* Russia has already cut time zones to nine from 11
* Scientists say time change bad for health
MOSCOW, Feb 8 (Reuters) - Hard on the heels of having cut his sprawling country’s number of time zones to nine from 11, President Dmitry Medvedev decreed on Tuesday that Russia will remain on Daylight Savings Time in perpetuity.
“I decided to cancel winter time transition from the upcoming autumn,” he told a conference of scientists where he announced that from next October, when the rest of Europe switches off DST, Russia will keep its clocks one hour ahead.
“I wouldn’t even mention cows that just don’t get it, when milkmaids come at different times (because of the transition),” he added — giving an example of the impact of the clock switch.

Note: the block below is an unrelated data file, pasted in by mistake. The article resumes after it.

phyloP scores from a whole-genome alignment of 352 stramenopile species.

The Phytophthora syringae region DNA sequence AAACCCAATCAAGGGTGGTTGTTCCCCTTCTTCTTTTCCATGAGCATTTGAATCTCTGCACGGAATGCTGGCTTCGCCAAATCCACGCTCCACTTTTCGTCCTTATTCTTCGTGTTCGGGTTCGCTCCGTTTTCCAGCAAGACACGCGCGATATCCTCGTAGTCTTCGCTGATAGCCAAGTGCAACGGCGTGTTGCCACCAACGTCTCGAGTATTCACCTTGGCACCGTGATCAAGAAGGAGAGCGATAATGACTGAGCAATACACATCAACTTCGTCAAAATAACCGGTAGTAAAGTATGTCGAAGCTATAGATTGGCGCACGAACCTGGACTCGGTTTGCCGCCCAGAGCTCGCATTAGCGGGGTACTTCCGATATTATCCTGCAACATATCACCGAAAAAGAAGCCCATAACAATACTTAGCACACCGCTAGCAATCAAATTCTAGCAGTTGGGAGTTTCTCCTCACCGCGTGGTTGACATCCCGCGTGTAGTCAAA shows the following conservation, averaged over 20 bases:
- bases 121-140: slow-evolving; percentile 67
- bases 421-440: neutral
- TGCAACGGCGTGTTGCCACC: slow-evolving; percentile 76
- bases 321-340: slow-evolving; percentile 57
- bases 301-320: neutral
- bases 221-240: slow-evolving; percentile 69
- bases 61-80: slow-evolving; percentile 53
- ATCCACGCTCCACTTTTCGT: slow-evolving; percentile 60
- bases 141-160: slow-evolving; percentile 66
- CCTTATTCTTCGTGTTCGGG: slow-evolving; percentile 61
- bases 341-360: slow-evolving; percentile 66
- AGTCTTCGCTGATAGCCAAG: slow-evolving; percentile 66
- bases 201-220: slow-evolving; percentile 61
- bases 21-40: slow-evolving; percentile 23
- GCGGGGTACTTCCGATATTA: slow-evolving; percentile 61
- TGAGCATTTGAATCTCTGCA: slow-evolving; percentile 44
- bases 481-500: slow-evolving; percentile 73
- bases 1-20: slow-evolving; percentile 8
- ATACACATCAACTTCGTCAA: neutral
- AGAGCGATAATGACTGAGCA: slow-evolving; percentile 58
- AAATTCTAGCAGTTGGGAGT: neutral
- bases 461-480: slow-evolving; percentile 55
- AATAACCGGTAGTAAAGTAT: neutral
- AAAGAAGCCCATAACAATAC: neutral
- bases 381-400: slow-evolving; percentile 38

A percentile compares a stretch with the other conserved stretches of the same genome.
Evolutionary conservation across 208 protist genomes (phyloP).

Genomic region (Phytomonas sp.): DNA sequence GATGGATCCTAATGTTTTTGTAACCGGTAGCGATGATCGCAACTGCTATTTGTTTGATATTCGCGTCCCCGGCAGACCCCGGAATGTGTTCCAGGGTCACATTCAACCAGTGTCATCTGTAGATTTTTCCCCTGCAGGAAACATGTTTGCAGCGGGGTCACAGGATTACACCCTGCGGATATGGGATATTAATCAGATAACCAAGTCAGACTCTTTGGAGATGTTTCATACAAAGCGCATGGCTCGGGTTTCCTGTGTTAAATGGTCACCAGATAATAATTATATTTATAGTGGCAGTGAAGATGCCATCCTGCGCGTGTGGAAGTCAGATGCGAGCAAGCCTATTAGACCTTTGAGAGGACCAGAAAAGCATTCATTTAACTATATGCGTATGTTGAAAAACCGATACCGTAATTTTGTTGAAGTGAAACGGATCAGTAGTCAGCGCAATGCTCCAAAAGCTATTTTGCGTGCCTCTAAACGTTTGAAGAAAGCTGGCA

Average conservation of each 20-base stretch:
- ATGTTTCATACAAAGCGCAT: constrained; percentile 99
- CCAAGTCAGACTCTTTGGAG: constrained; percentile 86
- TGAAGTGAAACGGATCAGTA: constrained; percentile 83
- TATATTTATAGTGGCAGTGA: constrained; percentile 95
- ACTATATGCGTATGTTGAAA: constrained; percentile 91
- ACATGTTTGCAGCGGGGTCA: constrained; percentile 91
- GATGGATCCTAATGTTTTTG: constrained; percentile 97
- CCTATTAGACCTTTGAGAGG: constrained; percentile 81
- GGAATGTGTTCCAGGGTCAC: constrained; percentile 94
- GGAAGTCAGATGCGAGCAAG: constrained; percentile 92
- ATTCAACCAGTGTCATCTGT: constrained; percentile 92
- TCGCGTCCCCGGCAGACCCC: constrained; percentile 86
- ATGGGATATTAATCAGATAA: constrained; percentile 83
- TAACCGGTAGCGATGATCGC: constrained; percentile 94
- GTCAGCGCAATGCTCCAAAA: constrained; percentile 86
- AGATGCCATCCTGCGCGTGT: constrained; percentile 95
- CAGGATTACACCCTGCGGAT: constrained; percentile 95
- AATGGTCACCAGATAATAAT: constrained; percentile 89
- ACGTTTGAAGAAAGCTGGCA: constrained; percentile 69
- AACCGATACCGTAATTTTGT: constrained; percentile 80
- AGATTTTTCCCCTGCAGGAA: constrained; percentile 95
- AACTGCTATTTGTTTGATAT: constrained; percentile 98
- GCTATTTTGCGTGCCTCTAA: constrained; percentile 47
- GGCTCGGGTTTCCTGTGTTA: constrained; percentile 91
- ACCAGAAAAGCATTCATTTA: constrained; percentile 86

Medvedev first suggested reducing the number of time zones and abolishing the winter time transition two years ago.
The number of time zones was cut last March in a country stretching across 10,000 km (6,200 miles).
This sparked outrage in some regions, where people complained about the lack of daylight.
Scientists, however, have said switching clocks back and forth is bad for health and increases pollution [ID:nLDE69R08R]. Medvedev said he took these concerns seriously and ordered the government to abolish winter time.
A Kremlin handout, citing experts, said that depending on the region, the change would increase the amount of perceived daylight by between seven and 17 percent.
The abolition of winter time also would boost annual electricity consumption by 1 billion kw/h, or 0.01 percent of the total usage, a Kremlin handout read, because mornings will be darker and people will need to use more power.
But Kremlin economic adviser Arkady Dvorkovich told journalists the energy loss would be insignificant because of a goal Medvedev set recently of cutting power consumption by 40 percent by 2020.
Writing by Alexei Anishchuk, Editing by Michael Roddy